The READ 180 audiobook library is a great hit with many of our students. The audiobooks allow them to successfully read texts at or above grade level, and without all the frustrations that might normally arise.
Like so many aspects of READ 180, the more our students understand about how the audiobooks are supposed to help them, the greater the impact will be. So here are just a couple of things you might want to cover with them...
What skills do audiobooks boost?
Many students (and even a few teachers) are under the false impression that since the book is read to them, audiobooks are more of an enjoyable pastime than something that will really impact their reading skills.
"It's fun," one of my students told me at the beginning of the year. "I like it. But it's not real reading."
However, educational research has clearly shown that listening to audiobooks increases...
- Sight-word automaticity
And, having the students follow along with the book, as they must do in READ 180 increases these benefits.
What's with the coach?
Each READ 180 audiobook has two actors or performers... one who reads the book (the narrator) and one who stops the narration to talk about the book (the coach).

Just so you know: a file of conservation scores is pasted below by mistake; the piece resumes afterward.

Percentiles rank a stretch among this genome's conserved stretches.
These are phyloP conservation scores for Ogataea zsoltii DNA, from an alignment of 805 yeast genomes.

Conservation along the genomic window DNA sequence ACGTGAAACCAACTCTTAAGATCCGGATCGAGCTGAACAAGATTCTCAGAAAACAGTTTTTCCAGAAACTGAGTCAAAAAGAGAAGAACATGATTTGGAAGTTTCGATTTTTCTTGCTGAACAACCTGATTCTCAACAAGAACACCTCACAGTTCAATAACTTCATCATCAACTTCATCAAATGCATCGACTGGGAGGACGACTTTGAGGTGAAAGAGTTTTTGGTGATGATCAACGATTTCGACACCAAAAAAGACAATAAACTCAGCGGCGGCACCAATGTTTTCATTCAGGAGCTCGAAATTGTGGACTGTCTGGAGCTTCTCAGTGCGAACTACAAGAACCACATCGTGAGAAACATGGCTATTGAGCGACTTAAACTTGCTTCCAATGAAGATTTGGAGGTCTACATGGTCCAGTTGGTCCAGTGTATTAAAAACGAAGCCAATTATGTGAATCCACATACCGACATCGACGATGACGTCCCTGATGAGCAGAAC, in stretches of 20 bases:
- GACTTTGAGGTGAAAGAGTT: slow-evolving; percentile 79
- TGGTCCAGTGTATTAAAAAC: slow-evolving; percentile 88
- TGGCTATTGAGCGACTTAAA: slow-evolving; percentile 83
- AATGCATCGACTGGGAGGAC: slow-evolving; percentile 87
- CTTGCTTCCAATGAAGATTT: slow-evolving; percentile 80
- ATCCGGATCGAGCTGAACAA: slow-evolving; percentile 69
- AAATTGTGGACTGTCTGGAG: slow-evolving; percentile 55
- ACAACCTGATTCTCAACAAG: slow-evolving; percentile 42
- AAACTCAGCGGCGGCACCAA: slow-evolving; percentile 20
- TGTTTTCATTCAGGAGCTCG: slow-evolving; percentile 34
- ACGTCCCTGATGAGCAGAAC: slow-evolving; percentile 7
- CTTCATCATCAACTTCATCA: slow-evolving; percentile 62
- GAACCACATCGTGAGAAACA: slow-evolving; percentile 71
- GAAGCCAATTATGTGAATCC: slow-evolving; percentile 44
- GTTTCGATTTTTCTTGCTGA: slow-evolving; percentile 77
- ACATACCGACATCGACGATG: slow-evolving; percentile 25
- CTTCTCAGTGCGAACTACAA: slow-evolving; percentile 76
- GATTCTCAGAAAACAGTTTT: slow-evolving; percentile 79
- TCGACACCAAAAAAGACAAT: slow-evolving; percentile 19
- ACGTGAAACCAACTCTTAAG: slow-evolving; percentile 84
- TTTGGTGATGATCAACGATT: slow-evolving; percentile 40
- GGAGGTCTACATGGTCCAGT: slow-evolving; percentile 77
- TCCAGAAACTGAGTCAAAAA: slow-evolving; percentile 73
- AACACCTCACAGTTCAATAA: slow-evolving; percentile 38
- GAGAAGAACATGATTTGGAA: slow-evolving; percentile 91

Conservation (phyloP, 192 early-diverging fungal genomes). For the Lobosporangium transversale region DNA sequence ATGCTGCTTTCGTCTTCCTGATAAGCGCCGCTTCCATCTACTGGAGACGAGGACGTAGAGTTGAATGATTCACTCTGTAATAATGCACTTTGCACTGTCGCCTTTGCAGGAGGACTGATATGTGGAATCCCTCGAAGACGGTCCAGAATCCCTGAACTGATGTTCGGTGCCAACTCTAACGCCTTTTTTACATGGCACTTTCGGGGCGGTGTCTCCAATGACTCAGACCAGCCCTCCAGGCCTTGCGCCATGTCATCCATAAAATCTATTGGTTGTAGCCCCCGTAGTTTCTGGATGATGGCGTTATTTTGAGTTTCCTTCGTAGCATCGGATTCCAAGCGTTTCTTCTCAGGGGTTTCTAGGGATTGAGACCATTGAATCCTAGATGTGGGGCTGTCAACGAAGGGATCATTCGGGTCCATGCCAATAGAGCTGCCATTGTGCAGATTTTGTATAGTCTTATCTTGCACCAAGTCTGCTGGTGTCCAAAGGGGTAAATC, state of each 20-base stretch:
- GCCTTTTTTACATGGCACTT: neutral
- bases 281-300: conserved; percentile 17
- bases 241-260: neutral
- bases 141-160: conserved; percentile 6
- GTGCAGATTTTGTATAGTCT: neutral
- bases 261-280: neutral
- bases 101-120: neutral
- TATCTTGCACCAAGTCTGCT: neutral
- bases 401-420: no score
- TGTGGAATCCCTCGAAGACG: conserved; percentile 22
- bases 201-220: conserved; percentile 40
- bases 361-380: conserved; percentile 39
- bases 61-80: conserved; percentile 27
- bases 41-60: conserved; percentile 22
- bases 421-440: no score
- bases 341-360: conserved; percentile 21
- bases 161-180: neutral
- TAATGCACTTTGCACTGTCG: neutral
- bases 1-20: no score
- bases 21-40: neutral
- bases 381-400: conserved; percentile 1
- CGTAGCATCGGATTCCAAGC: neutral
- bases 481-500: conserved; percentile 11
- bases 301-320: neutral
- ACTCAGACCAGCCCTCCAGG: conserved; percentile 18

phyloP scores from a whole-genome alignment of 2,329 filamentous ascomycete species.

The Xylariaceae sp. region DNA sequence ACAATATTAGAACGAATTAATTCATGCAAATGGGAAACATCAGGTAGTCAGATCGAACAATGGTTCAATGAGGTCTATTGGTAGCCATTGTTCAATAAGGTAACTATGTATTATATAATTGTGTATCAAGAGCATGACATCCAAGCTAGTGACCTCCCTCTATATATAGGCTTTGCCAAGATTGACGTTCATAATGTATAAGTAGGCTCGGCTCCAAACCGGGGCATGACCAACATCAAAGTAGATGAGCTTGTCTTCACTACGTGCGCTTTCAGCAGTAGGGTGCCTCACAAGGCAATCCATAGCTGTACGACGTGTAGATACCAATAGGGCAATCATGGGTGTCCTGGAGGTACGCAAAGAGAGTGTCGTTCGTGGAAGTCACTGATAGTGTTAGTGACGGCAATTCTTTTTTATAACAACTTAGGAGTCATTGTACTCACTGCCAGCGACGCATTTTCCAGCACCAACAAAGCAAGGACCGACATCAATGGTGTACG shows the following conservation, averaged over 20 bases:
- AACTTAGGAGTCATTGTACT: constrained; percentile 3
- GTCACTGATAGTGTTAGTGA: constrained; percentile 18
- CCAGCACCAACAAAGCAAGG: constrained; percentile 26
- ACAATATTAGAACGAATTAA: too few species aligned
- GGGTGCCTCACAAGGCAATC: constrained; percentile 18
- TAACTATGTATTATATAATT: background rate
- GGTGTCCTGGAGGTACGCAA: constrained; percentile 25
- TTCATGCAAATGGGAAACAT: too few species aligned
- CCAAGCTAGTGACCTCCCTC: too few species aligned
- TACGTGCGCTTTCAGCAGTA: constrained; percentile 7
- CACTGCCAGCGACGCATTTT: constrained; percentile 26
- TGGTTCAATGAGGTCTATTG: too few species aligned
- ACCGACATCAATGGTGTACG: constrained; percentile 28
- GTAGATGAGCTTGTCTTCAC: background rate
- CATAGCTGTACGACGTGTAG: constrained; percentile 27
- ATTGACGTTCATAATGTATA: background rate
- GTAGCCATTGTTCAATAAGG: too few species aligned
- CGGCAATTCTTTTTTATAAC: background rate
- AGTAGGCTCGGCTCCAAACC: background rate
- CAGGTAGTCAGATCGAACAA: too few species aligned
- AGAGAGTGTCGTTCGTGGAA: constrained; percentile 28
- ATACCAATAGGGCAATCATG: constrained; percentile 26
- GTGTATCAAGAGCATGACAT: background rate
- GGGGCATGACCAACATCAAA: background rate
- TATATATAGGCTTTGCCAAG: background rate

The coach asks predictive questions, recaps interesting events, and goes over unfamiliar words.
As teachers, we quickly recognize that the coach is performing think-a-louds, modeling the sorts of behaviors we want our students to undertake when they are reading by themselves. But this is not as obvious to most students.
If left to their own devices, many of our students may take the coach's modeling as a chance to space out. Some become very frustrated with the interruptions and I have caught more than a few skipping over them.
It is well worth taking the time to explain what the coach is doing and why he is doing it. Once our students understand that they are modeling the two voices that should be going on inside every reader's mind, they are much less likely to exhibit inattention and much more likely to reap the benefits.